I live in a relatively old city in a relatively young country. When New Yorkers speak about a historic building, it could be Fraunces Tavern (where George Washington made his famous farewell speech) or as recent as the late 19th Century. In other words, nothing in New York is old when it’s compared to Leicester, England where Richard III’s bones were recently discovered under a parking lot; Athens, Greece where the Parthenon is still a presence in the city’s daily life; Rome, Italy with layers of historic strata everywhere; and many other places around the world with ancient temples in jungles, palaces buried under hill tops and majestic forts crumbling into the sea.
Still, New York has occasional ruins. Unfortunately a historic church caught fire the night of Orthodox Easter and it now looks like it belongs on a haunted moor in a Bronte novel. I walk by St. Sava often and, until the fire, it was a beautiful break in the urban, architectural landscape of Chelsea—just a little north and west of Union Square.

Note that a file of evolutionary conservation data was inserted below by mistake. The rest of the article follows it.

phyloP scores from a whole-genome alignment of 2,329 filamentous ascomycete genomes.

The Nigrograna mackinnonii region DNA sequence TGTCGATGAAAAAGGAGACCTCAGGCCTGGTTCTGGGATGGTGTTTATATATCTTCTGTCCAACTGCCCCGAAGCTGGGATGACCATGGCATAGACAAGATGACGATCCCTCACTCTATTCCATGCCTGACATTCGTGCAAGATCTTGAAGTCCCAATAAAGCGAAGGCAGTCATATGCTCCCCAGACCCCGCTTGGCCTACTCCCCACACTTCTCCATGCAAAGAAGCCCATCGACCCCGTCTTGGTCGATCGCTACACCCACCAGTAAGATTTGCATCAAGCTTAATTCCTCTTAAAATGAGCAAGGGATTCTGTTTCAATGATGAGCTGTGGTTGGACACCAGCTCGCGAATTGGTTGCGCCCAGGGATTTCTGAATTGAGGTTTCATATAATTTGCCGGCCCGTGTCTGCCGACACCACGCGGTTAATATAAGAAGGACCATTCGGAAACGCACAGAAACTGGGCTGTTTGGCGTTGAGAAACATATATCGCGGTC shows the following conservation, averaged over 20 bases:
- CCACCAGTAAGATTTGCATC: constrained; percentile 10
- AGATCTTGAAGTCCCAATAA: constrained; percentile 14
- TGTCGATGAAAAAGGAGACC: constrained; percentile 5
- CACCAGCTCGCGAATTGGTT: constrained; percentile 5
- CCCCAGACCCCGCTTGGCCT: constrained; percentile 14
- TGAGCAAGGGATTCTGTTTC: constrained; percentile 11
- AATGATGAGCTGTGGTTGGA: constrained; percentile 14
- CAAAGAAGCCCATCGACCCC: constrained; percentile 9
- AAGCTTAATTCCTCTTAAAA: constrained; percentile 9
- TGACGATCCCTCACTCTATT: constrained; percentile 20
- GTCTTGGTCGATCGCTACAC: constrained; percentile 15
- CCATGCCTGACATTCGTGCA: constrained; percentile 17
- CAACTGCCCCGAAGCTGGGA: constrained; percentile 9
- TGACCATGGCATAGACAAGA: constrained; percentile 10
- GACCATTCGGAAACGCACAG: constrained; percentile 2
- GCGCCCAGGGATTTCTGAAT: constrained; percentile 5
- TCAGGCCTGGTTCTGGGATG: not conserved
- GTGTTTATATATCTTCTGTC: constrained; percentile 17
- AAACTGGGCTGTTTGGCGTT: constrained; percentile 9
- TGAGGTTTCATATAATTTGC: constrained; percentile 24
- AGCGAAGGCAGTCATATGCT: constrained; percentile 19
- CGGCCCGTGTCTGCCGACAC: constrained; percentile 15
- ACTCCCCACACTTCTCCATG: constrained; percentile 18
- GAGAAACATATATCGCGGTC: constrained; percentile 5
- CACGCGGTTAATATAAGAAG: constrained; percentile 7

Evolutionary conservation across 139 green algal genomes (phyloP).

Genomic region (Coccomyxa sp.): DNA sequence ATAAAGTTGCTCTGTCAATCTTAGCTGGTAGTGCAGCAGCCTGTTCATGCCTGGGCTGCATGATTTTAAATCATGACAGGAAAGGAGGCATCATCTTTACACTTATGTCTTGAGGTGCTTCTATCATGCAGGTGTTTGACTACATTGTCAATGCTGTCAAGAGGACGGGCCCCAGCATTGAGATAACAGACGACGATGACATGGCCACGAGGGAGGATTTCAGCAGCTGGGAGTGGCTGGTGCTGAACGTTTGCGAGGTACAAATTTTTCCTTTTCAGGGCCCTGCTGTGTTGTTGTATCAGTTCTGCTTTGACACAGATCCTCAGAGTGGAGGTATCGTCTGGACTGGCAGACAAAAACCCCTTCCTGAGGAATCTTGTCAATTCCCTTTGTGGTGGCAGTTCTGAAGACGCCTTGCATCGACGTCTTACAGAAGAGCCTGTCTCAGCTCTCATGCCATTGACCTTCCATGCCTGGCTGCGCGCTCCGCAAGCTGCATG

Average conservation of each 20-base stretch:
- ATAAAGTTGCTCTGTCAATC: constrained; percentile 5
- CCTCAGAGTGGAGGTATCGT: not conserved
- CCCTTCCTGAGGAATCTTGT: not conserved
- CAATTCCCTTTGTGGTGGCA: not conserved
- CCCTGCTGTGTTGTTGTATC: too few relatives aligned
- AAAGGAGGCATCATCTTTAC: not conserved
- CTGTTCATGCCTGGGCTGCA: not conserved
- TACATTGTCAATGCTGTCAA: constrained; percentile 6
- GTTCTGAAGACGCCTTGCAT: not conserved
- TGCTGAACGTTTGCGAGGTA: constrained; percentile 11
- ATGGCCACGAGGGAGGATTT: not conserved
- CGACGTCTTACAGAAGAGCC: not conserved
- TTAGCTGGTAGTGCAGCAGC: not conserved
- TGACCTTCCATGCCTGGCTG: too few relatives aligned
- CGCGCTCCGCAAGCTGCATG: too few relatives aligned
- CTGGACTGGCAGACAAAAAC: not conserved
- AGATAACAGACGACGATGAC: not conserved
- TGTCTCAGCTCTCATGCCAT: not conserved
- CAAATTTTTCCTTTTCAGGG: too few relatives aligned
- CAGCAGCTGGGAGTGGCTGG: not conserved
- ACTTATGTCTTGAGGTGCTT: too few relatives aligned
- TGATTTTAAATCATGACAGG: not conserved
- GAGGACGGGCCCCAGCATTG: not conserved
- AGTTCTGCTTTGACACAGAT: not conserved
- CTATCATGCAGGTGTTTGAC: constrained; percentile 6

Built in the 1850s as an Episcopal Church in the Gothic Revival style, it became a Serbian Orthodox church in 1943. The fire swept through the building hours after the Easter mass on May 1, 2016. Smoke poured out of it for hours. It was horrific! Fortunately, no one was inside the church at the time.
The first time I walked by after the fire, I was struck by the skeletal beauty of what remains! Had there not been a policeman patrolling, to make sure no one tried to get too close or to breach the protective barriers, I might have been tempted to go inside. As I’m not brave, this speaks to the power of a ruin. It’s hard to resist. I took some snapshots from across the street and went on my way—haunted and sad, but longing for a scary story to place under its now broken roof.